By Jeff Knox
By Jeff Knox
NSSF Awards $109,500 in Grants to
Colleges to Promote Recreational Shooting
NEWTOWN, Conn. — With an increasing number of college students taking up target shooting at competitive and club levels, the National Shooting Sports Foundation is providing $109,500 in support to ensure that even more young men and women have the opportunity to give shooting a try.
NSSF is awarding the grants through its new Collegiate Shooting Sports Initiative, which was launched earlier this year to raise awareness about shotgun, rifle and handgun shooting at the college level and to provide assistance for the development of shooting clubs and varsity teams.
“NSSF is making these grants available in response to a growing interest in the shooting sports on campuses across the country,” said Zach Snow, NSSF’s senior shooting promotions coordinator. “Graduates of scholastic shooting programs like the NSSF-developed Scholastic Clay Target Program want to continue participating in their favorite sport when they go off to college, and once there they’re eager to introduce new friends, classmates and faculty to this lifetime activity. At the same time, collegiate shooting programs help create a positive image for the shooting sports and firearms ownership.”
Grants were issued to 16 colleges and universities, from prominent Harvard to smaller schools like Fort Hays State University in Kansas, with awards ranging from $4,000 to $7,500 per school. Some colleges will use their grants as seed funding to launch new shooting clubs and teams; other schools will use their funds to expand existing programs and publicize them on campus by developing Web sites and hosting “fun shoots.”
Colleges requested grants through an application process with NSSF, which evaluated the proposals and made the awards.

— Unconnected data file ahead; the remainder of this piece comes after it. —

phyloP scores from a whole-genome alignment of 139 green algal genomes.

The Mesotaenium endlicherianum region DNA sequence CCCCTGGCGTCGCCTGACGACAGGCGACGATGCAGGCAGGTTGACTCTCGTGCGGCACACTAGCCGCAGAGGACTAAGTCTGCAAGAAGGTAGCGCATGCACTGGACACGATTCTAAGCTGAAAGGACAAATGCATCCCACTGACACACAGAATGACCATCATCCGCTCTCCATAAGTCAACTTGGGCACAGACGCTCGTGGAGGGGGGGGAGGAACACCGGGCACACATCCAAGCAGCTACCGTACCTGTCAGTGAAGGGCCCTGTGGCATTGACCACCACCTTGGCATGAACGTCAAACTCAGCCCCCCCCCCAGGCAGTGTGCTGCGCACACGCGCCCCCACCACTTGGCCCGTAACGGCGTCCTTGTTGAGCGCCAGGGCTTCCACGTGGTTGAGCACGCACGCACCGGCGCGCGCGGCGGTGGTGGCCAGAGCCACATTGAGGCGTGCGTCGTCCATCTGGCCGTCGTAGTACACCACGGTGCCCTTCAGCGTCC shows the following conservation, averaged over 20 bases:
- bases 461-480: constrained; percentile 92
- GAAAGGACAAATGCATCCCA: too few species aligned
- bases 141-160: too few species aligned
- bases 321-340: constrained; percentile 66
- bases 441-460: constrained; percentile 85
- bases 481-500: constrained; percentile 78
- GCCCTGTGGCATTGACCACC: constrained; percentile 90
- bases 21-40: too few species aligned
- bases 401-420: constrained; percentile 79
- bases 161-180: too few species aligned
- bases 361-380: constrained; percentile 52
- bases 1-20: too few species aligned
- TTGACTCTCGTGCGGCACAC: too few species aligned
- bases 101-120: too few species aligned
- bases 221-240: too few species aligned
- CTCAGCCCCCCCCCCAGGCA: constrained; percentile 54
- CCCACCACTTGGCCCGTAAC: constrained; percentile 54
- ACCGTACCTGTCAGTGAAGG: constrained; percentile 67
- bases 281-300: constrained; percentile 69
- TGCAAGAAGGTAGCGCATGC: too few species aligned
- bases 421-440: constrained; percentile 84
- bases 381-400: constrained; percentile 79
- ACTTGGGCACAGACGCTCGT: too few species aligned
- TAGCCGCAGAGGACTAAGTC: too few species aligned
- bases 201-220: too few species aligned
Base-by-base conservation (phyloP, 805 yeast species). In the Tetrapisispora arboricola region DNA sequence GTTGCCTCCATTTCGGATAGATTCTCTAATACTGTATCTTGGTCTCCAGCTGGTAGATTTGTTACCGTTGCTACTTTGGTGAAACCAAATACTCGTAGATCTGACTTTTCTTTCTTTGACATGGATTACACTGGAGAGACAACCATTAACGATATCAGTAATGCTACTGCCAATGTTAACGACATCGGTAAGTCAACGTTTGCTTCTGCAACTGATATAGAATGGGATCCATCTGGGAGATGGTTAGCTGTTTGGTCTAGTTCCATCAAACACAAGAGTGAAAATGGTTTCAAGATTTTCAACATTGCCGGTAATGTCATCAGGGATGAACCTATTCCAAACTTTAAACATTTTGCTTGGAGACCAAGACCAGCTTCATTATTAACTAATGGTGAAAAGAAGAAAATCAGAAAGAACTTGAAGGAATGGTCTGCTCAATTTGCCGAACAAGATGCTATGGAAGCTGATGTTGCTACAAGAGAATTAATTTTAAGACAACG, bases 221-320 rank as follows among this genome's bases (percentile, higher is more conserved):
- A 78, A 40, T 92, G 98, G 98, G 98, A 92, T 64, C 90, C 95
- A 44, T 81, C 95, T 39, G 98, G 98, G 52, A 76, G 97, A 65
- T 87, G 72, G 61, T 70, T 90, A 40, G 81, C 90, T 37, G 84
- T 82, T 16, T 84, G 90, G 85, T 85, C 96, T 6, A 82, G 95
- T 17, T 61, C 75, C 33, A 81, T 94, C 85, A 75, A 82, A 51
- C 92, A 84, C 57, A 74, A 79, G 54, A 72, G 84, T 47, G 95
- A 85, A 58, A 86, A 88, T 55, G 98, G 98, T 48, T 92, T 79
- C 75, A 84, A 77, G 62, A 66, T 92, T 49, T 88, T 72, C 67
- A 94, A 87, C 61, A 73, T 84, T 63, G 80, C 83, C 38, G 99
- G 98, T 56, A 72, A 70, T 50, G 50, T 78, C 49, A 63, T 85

The grant recipients are as follows:
Bethel University, McKenzie, TN — $7,500
Program: Implement a new shooting team and promote safety and responsibility in the shooting sports (participation requirements include passing the hunter safety course); and promote the sport to the public.
Clemson University, Clemson, S.C. — $7,500
Program: Expand the university’s shotgun club; add a shotgun sports Web page to the school’s club sports directory; establish one competitive squad to represent the club at larger competitions; increase club participation to 50 members; and compete at the ACUI Nationals.
Colorado School of Mines, Golden, CO — $7,500
Project: Expand the shooting club, hosting trial shooting to introduce students and faculty to shotgun sports; add a competitive team; host a tournament; and develop a Web site to raise awareness about the club.
Colorado State University, Fort Collins, CO — $7,500
Project: Have the Shotgun Sports Project educate students and faculty about firearms safety and the shooting sports; promote intercollegiate competitions; and promote Collegiate Shooting Sports Initiative to other colleges and assist them with getting a club started.
Fort Hays University, Hays, KS — $,7,500
Program: Establish an ambassador squad to promote the shooting team and engage other students wanting to try shooting; host an intercollegiate event inviting all college shooting teams from the Midwest region; and provide positive exposure for the shooting sports on campus.
Harvard Law School, Cambridge, MA — $7,500
Program: Increase shooting opportunities for the target shooting club, which provides future attorneys, legislators and public servants with an understanding of firearms and the shooting sports; field intercollegiate team; and assist with coordinating the New England Collegiate Shotgun Championships.
Harvard University, Cambridge, MA — $7,500
Program: Revive the Harvard Shooting Club, founded in 1883, and which has been dormant since 2003; raise awareness of the shooting sports within Harvard community and general public; and host firearms education events on campus.